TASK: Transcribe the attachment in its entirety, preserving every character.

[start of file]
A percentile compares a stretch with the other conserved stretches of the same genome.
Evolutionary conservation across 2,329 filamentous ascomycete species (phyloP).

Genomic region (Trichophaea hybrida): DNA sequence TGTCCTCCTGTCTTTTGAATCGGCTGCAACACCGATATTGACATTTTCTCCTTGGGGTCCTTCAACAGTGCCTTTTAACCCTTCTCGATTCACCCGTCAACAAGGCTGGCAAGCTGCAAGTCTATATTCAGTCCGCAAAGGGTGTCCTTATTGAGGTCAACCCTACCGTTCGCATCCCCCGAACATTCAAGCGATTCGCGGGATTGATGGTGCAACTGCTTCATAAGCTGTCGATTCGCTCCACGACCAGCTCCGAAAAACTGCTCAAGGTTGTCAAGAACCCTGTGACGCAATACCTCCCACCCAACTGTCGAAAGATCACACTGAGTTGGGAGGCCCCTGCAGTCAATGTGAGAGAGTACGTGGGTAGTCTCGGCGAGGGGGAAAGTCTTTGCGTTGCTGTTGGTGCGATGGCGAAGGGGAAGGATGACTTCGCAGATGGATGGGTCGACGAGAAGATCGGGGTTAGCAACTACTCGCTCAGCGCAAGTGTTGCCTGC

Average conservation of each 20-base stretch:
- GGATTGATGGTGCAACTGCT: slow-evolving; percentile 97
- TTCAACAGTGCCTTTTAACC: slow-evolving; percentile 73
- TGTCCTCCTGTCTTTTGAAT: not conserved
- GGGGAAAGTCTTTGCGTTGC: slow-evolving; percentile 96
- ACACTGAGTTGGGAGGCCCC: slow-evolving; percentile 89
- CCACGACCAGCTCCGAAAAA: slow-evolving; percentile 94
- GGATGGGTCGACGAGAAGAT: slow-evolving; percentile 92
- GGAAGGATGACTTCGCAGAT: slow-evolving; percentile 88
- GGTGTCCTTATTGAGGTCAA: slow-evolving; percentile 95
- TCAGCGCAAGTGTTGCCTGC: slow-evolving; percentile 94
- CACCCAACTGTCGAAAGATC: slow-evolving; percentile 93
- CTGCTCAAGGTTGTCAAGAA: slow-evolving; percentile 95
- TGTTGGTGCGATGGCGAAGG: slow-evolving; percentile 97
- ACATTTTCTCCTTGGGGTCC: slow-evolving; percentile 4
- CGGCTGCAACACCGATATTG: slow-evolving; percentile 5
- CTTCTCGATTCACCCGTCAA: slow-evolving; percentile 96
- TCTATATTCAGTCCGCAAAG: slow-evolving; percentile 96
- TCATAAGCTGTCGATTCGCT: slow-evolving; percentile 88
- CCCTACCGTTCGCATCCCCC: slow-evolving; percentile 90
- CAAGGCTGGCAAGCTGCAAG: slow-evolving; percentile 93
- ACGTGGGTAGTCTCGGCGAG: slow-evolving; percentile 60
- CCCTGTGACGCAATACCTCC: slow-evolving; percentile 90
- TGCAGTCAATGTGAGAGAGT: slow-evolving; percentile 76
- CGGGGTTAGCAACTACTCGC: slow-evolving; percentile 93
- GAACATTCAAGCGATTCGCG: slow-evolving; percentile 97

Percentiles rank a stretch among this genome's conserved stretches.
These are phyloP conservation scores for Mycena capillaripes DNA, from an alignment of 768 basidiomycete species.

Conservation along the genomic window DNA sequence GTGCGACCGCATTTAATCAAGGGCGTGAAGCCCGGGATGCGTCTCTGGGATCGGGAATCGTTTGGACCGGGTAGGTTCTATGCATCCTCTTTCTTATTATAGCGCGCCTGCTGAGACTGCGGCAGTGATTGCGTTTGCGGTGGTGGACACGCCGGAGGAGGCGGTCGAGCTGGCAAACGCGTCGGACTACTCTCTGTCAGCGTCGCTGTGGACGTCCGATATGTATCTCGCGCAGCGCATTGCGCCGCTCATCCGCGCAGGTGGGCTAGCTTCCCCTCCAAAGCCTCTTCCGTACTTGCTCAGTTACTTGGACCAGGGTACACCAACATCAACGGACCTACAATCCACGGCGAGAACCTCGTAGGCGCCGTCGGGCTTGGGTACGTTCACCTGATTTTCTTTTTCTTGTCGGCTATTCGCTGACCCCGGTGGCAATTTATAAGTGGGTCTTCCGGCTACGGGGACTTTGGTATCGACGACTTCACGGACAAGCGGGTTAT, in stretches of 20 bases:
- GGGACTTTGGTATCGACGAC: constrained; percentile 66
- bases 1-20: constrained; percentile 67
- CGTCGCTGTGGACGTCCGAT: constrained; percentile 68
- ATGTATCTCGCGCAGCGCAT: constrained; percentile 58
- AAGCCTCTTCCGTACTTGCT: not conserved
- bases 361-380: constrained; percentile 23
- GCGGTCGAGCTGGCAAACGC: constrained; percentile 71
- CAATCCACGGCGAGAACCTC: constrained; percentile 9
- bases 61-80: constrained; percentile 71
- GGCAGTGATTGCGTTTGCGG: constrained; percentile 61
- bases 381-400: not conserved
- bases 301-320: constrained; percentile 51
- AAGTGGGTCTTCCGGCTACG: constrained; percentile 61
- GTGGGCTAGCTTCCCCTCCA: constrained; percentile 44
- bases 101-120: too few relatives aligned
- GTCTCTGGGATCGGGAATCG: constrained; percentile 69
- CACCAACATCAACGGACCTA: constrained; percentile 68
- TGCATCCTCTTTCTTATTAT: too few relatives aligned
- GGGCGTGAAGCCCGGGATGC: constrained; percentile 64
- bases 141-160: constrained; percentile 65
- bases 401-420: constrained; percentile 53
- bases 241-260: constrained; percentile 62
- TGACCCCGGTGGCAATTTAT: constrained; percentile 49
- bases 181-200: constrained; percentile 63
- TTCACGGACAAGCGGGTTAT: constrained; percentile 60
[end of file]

A percentile compares a stretch with the other conserved stretches of the same genome.
Evolutionary conservation across 2,329 filamentous ascomycete species (phyloP).

Genomic region (Trichophaea hybrida): DNA sequence TGTCCTCCTGTCTTTTGAATCGGCTGCAACACCGATATTGACATTTTCTCCTTGGGGTCCTTCAACAGTGCCTTTTAACCCTTCTCGATTCACCCGTCAACAAGGCTGGCAAGCTGCAAGTCTATATTCAGTCCGCAAAGGGTGTCCTTATTGAGGTCAACCCTACCGTTCGCATCCCCCGAACATTCAAGCGATTCGCGGGATTGATGGTGCAACTGCTTCATAAGCTGTCGATTCGCTCCACGACCAGCTCCGAAAAACTGCTCAAGGTTGTCAAGAACCCTGTGACGCAATACCTCCCACCCAACTGTCGAAAGATCACACTGAGTTGGGAGGCCCCTGCAGTCAATGTGAGAGAGTACGTGGGTAGTCTCGGCGAGGGGGAAAGTCTTTGCGTTGCTGTTGGTGCGATGGCGAAGGGGAAGGATGACTTCGCAGATGGATGGGTCGACGAGAAGATCGGGGTTAGCAACTACTCGCTCAGCGCAAGTGTTGCCTGC

Average conservation of each 20-base stretch:
- GGATTGATGGTGCAACTGCT: slow-evolving; percentile 97
- TTCAACAGTGCCTTTTAACC: slow-evolving; percentile 73
- TGTCCTCCTGTCTTTTGAAT: not conserved
- GGGGAAAGTCTTTGCGTTGC: slow-evolving; percentile 96
- ACACTGAGTTGGGAGGCCCC: slow-evolving; percentile 89
- CCACGACCAGCTCCGAAAAA: slow-evolving; percentile 94
- GGATGGGTCGACGAGAAGAT: slow-evolving; percentile 92
- GGAAGGATGACTTCGCAGAT: slow-evolving; percentile 88
- GGTGTCCTTATTGAGGTCAA: slow-evolving; percentile 95
- TCAGCGCAAGTGTTGCCTGC: slow-evolving; percentile 94
- CACCCAACTGTCGAAAGATC: slow-evolving; percentile 93
- CTGCTCAAGGTTGTCAAGAA: slow-evolving; percentile 95
- TGTTGGTGCGATGGCGAAGG: slow-evolving; percentile 97
- ACATTTTCTCCTTGGGGTCC: slow-evolving; percentile 4
- CGGCTGCAACACCGATATTG: slow-evolving; percentile 5
- CTTCTCGATTCACCCGTCAA: slow-evolving; percentile 96
- TCTATATTCAGTCCGCAAAG: slow-evolving; percentile 96
- TCATAAGCTGTCGATTCGCT: slow-evolving; percentile 88
- CCCTACCGTTCGCATCCCCC: slow-evolving; percentile 90
- CAAGGCTGGCAAGCTGCAAG: slow-evolving; percentile 93
- ACGTGGGTAGTCTCGGCGAG: slow-evolving; percentile 60
- CCCTGTGACGCAATACCTCC: slow-evolving; percentile 90
- TGCAGTCAATGTGAGAGAGT: slow-evolving; percentile 76
- CGGGGTTAGCAACTACTCGC: slow-evolving; percentile 93
- GAACATTCAAGCGATTCGCG: slow-evolving; percentile 97

Percentiles rank a stretch among this genome's conserved stretches.
These are phyloP conservation scores for Mycena capillaripes DNA, from an alignment of 768 basidiomycete species.

Conservation along the genomic window DNA sequence GTGCGACCGCATTTAATCAAGGGCGTGAAGCCCGGGATGCGTCTCTGGGATCGGGAATCGTTTGGACCGGGTAGGTTCTATGCATCCTCTTTCTTATTATAGCGCGCCTGCTGAGACTGCGGCAGTGATTGCGTTTGCGGTGGTGGACACGCCGGAGGAGGCGGTCGAGCTGGCAAACGCGTCGGACTACTCTCTGTCAGCGTCGCTGTGGACGTCCGATATGTATCTCGCGCAGCGCATTGCGCCGCTCATCCGCGCAGGTGGGCTAGCTTCCCCTCCAAAGCCTCTTCCGTACTTGCTCAGTTACTTGGACCAGGGTACACCAACATCAACGGACCTACAATCCACGGCGAGAACCTCGTAGGCGCCGTCGGGCTTGGGTACGTTCACCTGATTTTCTTTTTCTTGTCGGCTATTCGCTGACCCCGGTGGCAATTTATAAGTGGGTCTTCCGGCTACGGGGACTTTGGTATCGACGACTTCACGGACAAGCGGGTTAT, in stretches of 20 bases:
- GGGACTTTGGTATCGACGAC: constrained; percentile 66
- bases 1-20: constrained; percentile 67
- CGTCGCTGTGGACGTCCGAT: constrained; percentile 68
- ATGTATCTCGCGCAGCGCAT: constrained; percentile 58
- AAGCCTCTTCCGTACTTGCT: not conserved
- bases 361-380: constrained; percentile 23
- GCGGTCGAGCTGGCAAACGC: constrained; percentile 71
- CAATCCACGGCGAGAACCTC: constrained; percentile 9
- bases 61-80: constrained; percentile 71
- GGCAGTGATTGCGTTTGCGG: constrained; percentile 61
- bases 381-400: not conserved
- bases 301-320: constrained; percentile 51
- AAGTGGGTCTTCCGGCTACG: constrained; percentile 61
- GTGGGCTAGCTTCCCCTCCA: constrained; percentile 44
- bases 101-120: too few relatives aligned
- GTCTCTGGGATCGGGAATCG: constrained; percentile 69
- CACCAACATCAACGGACCTA: constrained; percentile 68
- TGCATCCTCTTTCTTATTAT: too few relatives aligned
- GGGCGTGAAGCCCGGGATGC: constrained; percentile 64
- bases 141-160: constrained; percentile 65
- bases 401-420: constrained; percentile 53
- bases 241-260: constrained; percentile 62
- TGACCCCGGTGGCAATTTAT: constrained; percentile 49
- bases 181-200: constrained; percentile 63
- TTCACGGACAAGCGGGTTAT: constrained; percentile 60